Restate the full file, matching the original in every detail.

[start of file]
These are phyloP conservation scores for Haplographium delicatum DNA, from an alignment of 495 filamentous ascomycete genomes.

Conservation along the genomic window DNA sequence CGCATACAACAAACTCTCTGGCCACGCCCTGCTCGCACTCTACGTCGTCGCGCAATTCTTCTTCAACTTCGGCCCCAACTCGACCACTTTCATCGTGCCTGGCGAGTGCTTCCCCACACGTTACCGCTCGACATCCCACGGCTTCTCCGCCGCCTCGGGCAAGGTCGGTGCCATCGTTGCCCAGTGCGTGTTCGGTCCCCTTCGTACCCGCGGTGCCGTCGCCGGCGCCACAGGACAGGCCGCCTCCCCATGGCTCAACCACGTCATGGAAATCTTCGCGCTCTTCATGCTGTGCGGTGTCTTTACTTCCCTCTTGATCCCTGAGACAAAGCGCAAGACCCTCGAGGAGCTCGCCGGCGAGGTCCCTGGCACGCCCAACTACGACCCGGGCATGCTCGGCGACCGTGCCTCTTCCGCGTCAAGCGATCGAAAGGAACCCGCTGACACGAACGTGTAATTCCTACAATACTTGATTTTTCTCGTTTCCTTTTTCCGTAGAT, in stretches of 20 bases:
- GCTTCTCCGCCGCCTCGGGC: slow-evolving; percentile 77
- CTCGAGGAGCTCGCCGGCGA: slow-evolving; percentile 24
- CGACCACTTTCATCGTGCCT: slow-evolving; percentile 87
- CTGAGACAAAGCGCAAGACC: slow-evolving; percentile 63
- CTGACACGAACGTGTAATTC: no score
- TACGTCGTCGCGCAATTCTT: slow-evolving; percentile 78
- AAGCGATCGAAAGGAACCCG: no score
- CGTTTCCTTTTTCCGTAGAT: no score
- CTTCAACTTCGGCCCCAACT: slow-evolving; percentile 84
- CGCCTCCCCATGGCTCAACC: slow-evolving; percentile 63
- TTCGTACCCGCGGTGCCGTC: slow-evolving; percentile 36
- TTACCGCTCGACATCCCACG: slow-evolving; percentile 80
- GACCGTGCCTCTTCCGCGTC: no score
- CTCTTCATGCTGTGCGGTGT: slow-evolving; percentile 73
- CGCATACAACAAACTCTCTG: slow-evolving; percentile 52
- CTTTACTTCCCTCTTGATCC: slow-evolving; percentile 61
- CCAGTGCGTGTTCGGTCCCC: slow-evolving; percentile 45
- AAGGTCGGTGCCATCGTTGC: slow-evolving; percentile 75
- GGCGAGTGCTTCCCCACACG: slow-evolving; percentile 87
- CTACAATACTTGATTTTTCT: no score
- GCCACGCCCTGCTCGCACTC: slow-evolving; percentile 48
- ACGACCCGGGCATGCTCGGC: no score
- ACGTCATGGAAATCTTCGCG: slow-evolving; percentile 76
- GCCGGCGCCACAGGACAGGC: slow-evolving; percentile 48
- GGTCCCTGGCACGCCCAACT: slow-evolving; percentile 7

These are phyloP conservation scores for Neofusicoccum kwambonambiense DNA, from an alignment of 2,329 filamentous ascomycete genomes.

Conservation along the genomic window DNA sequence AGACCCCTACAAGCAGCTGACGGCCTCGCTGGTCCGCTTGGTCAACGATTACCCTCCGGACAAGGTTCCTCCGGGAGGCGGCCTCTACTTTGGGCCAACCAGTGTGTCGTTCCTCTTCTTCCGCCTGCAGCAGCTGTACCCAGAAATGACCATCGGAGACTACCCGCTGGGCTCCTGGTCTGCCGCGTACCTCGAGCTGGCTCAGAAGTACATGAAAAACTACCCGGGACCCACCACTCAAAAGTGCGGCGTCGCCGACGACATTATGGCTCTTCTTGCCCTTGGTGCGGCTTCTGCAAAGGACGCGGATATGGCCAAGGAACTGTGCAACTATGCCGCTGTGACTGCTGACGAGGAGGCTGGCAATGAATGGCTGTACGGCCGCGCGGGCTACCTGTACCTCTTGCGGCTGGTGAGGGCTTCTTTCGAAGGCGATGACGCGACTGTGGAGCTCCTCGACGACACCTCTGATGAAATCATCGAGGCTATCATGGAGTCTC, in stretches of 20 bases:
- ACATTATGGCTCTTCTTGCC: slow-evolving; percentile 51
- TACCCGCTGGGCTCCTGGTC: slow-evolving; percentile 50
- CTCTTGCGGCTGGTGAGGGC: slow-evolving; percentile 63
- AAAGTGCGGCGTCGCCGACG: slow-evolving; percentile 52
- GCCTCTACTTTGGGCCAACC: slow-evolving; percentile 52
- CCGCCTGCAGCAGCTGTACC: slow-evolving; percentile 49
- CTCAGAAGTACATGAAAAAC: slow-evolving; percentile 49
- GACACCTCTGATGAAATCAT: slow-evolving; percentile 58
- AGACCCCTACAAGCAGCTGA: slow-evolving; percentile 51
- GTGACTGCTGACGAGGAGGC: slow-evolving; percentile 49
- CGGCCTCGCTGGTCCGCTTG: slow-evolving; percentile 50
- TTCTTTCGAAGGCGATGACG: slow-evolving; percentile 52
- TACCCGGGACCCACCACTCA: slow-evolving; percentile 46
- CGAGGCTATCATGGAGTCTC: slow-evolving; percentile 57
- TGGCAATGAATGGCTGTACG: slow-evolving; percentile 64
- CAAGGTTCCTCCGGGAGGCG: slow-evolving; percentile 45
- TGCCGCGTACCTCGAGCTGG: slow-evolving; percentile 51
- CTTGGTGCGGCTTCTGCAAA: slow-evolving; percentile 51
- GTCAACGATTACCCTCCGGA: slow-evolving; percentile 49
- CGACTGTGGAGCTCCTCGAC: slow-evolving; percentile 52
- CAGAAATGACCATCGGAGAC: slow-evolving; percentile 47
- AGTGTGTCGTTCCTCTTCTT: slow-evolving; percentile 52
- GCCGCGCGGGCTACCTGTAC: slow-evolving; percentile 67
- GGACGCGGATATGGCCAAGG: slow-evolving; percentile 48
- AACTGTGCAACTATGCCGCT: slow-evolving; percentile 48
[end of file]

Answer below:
These are phyloP conservation scores for Haplographium delicatum DNA, from an alignment of 495 filamentous ascomycete genomes.

Conservation along the genomic window DNA sequence CGCATACAACAAACTCTCTGGCCACGCCCTGCTCGCACTCTACGTCGTCGCGCAATTCTTCTTCAACTTCGGCCCCAACTCGACCACTTTCATCGTGCCTGGCGAGTGCTTCCCCACACGTTACCGCTCGACATCCCACGGCTTCTCCGCCGCCTCGGGCAAGGTCGGTGCCATCGTTGCCCAGTGCGTGTTCGGTCCCCTTCGTACCCGCGGTGCCGTCGCCGGCGCCACAGGACAGGCCGCCTCCCCATGGCTCAACCACGTCATGGAAATCTTCGCGCTCTTCATGCTGTGCGGTGTCTTTACTTCCCTCTTGATCCCTGAGACAAAGCGCAAGACCCTCGAGGAGCTCGCCGGCGAGGTCCCTGGCACGCCCAACTACGACCCGGGCATGCTCGGCGACCGTGCCTCTTCCGCGTCAAGCGATCGAAAGGAACCCGCTGACACGAACGTGTAATTCCTACAATACTTGATTTTTCTCGTTTCCTTTTTCCGTAGAT, in stretches of 20 bases:
- GCTTCTCCGCCGCCTCGGGC: slow-evolving; percentile 77
- CTCGAGGAGCTCGCCGGCGA: slow-evolving; percentile 24
- CGACCACTTTCATCGTGCCT: slow-evolving; percentile 87
- CTGAGACAAAGCGCAAGACC: slow-evolving; percentile 63
- CTGACACGAACGTGTAATTC: no score
- TACGTCGTCGCGCAATTCTT: slow-evolving; percentile 78
- AAGCGATCGAAAGGAACCCG: no score
- CGTTTCCTTTTTCCGTAGAT: no score
- CTTCAACTTCGGCCCCAACT: slow-evolving; percentile 84
- CGCCTCCCCATGGCTCAACC: slow-evolving; percentile 63
- TTCGTACCCGCGGTGCCGTC: slow-evolving; percentile 36
- TTACCGCTCGACATCCCACG: slow-evolving; percentile 80
- GACCGTGCCTCTTCCGCGTC: no score
- CTCTTCATGCTGTGCGGTGT: slow-evolving; percentile 73
- CGCATACAACAAACTCTCTG: slow-evolving; percentile 52
- CTTTACTTCCCTCTTGATCC: slow-evolving; percentile 61
- CCAGTGCGTGTTCGGTCCCC: slow-evolving; percentile 45
- AAGGTCGGTGCCATCGTTGC: slow-evolving; percentile 75
- GGCGAGTGCTTCCCCACACG: slow-evolving; percentile 87
- CTACAATACTTGATTTTTCT: no score
- GCCACGCCCTGCTCGCACTC: slow-evolving; percentile 48
- ACGACCCGGGCATGCTCGGC: no score
- ACGTCATGGAAATCTTCGCG: slow-evolving; percentile 76
- GCCGGCGCCACAGGACAGGC: slow-evolving; percentile 48
- GGTCCCTGGCACGCCCAACT: slow-evolving; percentile 7

These are phyloP conservation scores for Neofusicoccum kwambonambiense DNA, from an alignment of 2,329 filamentous ascomycete genomes.

Conservation along the genomic window DNA sequence AGACCCCTACAAGCAGCTGACGGCCTCGCTGGTCCGCTTGGTCAACGATTACCCTCCGGACAAGGTTCCTCCGGGAGGCGGCCTCTACTTTGGGCCAACCAGTGTGTCGTTCCTCTTCTTCCGCCTGCAGCAGCTGTACCCAGAAATGACCATCGGAGACTACCCGCTGGGCTCCTGGTCTGCCGCGTACCTCGAGCTGGCTCAGAAGTACATGAAAAACTACCCGGGACCCACCACTCAAAAGTGCGGCGTCGCCGACGACATTATGGCTCTTCTTGCCCTTGGTGCGGCTTCTGCAAAGGACGCGGATATGGCCAAGGAACTGTGCAACTATGCCGCTGTGACTGCTGACGAGGAGGCTGGCAATGAATGGCTGTACGGCCGCGCGGGCTACCTGTACCTCTTGCGGCTGGTGAGGGCTTCTTTCGAAGGCGATGACGCGACTGTGGAGCTCCTCGACGACACCTCTGATGAAATCATCGAGGCTATCATGGAGTCTC, in stretches of 20 bases:
- ACATTATGGCTCTTCTTGCC: slow-evolving; percentile 51
- TACCCGCTGGGCTCCTGGTC: slow-evolving; percentile 50
- CTCTTGCGGCTGGTGAGGGC: slow-evolving; percentile 63
- AAAGTGCGGCGTCGCCGACG: slow-evolving; percentile 52
- GCCTCTACTTTGGGCCAACC: slow-evolving; percentile 52
- CCGCCTGCAGCAGCTGTACC: slow-evolving; percentile 49
- CTCAGAAGTACATGAAAAAC: slow-evolving; percentile 49
- GACACCTCTGATGAAATCAT: slow-evolving; percentile 58
- AGACCCCTACAAGCAGCTGA: slow-evolving; percentile 51
- GTGACTGCTGACGAGGAGGC: slow-evolving; percentile 49
- CGGCCTCGCTGGTCCGCTTG: slow-evolving; percentile 50
- TTCTTTCGAAGGCGATGACG: slow-evolving; percentile 52
- TACCCGGGACCCACCACTCA: slow-evolving; percentile 46
- CGAGGCTATCATGGAGTCTC: slow-evolving; percentile 57
- TGGCAATGAATGGCTGTACG: slow-evolving; percentile 64
- CAAGGTTCCTCCGGGAGGCG: slow-evolving; percentile 45
- TGCCGCGTACCTCGAGCTGG: slow-evolving; percentile 51
- CTTGGTGCGGCTTCTGCAAA: slow-evolving; percentile 51
- GTCAACGATTACCCTCCGGA: slow-evolving; percentile 49
- CGACTGTGGAGCTCCTCGAC: slow-evolving; percentile 52
- CAGAAATGACCATCGGAGAC: slow-evolving; percentile 47
- AGTGTGTCGTTCCTCTTCTT: slow-evolving; percentile 52
- GCCGCGCGGGCTACCTGTAC: slow-evolving; percentile 67
- GGACGCGGATATGGCCAAGG: slow-evolving; percentile 48
- AACTGTGCAACTATGCCGCT: slow-evolving; percentile 48